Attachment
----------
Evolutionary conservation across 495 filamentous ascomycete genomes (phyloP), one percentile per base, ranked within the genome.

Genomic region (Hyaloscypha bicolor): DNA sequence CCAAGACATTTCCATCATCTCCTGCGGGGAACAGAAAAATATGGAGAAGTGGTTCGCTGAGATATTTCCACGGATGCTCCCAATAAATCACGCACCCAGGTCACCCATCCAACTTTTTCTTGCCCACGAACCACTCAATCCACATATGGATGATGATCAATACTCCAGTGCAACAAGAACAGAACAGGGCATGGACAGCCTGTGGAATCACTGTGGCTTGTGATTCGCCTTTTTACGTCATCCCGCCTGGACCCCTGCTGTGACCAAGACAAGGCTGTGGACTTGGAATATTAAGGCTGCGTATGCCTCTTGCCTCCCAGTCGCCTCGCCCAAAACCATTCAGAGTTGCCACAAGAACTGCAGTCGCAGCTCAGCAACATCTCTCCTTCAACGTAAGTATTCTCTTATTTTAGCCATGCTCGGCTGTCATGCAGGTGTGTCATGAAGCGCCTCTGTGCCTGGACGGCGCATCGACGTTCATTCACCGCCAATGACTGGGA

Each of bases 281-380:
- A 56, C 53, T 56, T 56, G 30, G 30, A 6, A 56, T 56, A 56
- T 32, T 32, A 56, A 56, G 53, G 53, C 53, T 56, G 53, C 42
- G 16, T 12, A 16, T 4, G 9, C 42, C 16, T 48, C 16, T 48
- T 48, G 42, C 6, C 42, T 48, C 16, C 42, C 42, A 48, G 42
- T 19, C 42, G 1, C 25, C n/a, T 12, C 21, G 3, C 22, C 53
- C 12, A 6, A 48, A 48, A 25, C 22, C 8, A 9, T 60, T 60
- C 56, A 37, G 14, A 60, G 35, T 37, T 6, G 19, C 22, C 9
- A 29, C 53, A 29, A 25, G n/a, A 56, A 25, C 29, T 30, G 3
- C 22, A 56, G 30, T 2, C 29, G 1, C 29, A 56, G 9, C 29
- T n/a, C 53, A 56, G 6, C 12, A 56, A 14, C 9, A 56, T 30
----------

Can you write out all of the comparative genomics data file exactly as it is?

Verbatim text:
Evolutionary conservation across 495 filamentous ascomycete genomes (phyloP), one percentile per base, ranked within the genome.

Genomic region (Hyaloscypha bicolor): DNA sequence CCAAGACATTTCCATCATCTCCTGCGGGGAACAGAAAAATATGGAGAAGTGGTTCGCTGAGATATTTCCACGGATGCTCCCAATAAATCACGCACCCAGGTCACCCATCCAACTTTTTCTTGCCCACGAACCACTCAATCCACATATGGATGATGATCAATACTCCAGTGCAACAAGAACAGAACAGGGCATGGACAGCCTGTGGAATCACTGTGGCTTGTGATTCGCCTTTTTACGTCATCCCGCCTGGACCCCTGCTGTGACCAAGACAAGGCTGTGGACTTGGAATATTAAGGCTGCGTATGCCTCTTGCCTCCCAGTCGCCTCGCCCAAAACCATTCAGAGTTGCCACAAGAACTGCAGTCGCAGCTCAGCAACATCTCTCCTTCAACGTAAGTATTCTCTTATTTTAGCCATGCTCGGCTGTCATGCAGGTGTGTCATGAAGCGCCTCTGTGCCTGGACGGCGCATCGACGTTCATTCACCGCCAATGACTGGGA

Each of bases 281-380:
- A 56, C 53, T 56, T 56, G 30, G 30, A 6, A 56, T 56, A 56
- T 32, T 32, A 56, A 56, G 53, G 53, C 53, T 56, G 53, C 42
- G 16, T 12, A 16, T 4, G 9, C 42, C 16, T 48, C 16, T 48
- T 48, G 42, C 6, C 42, T 48, C 16, C 42, C 42, A 48, G 42
- T 19, C 42, G 1, C 25, C n/a, T 12, C 21, G 3, C 22, C 53
- C 12, A 6, A 48, A 48, A 25, C 22, C 8, A 9, T 60, T 60
- C 56, A 37, G 14, A 60, G 35, T 37, T 6, G 19, C 22, C 9
- A 29, C 53, A 29, A 25, G n/a, A 56, A 25, C 29, T 30, G 3
- C 22, A 56, G 30, T 2, C 29, G 1, C 29, A 56, G 9, C 29
- T n/a, C 53, A 56, G 6, C 12, A 56, A 14, C 9, A 56, T 30